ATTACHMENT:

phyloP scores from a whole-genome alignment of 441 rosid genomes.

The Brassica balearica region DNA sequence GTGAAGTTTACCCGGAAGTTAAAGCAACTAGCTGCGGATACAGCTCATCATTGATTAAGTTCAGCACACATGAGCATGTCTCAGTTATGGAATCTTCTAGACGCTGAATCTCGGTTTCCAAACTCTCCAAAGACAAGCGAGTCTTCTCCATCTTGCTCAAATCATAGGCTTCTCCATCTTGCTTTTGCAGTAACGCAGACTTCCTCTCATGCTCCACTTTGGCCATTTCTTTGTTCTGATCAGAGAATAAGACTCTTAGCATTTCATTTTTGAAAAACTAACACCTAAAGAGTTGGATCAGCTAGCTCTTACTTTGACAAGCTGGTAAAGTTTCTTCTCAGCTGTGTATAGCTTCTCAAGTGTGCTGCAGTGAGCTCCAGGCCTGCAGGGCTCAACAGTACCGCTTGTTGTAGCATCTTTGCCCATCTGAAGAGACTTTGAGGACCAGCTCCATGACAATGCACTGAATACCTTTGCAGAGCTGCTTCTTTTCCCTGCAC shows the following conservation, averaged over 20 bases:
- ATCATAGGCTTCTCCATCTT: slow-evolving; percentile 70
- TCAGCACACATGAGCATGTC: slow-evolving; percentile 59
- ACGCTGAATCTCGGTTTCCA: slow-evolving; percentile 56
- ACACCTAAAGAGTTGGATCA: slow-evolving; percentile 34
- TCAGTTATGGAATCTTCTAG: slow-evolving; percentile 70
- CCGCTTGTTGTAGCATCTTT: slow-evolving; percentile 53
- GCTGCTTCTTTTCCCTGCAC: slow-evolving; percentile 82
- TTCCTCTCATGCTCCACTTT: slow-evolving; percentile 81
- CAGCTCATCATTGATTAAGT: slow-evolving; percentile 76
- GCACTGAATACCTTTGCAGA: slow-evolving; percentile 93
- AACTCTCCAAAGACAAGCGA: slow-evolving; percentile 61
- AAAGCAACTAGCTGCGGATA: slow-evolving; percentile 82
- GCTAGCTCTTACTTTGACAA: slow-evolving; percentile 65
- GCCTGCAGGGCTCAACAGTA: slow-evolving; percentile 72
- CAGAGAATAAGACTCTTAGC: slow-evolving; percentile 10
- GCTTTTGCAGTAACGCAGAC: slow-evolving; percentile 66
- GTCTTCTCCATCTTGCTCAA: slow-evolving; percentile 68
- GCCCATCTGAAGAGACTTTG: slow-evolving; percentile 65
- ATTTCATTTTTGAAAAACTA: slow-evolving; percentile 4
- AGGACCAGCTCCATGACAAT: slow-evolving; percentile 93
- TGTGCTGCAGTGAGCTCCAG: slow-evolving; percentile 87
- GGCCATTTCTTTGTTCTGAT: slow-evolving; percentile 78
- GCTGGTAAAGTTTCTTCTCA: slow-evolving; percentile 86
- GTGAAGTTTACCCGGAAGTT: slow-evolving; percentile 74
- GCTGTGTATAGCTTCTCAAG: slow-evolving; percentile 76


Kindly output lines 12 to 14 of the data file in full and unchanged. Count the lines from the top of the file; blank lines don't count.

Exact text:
- GCACTGAATACCTTTGCAGA: slow-evolving; percentile 93
- AACTCTCCAAAGACAAGCGA: slow-evolving; percentile 61
- AAAGCAACTAGCTGCGGATA: slow-evolving; percentile 82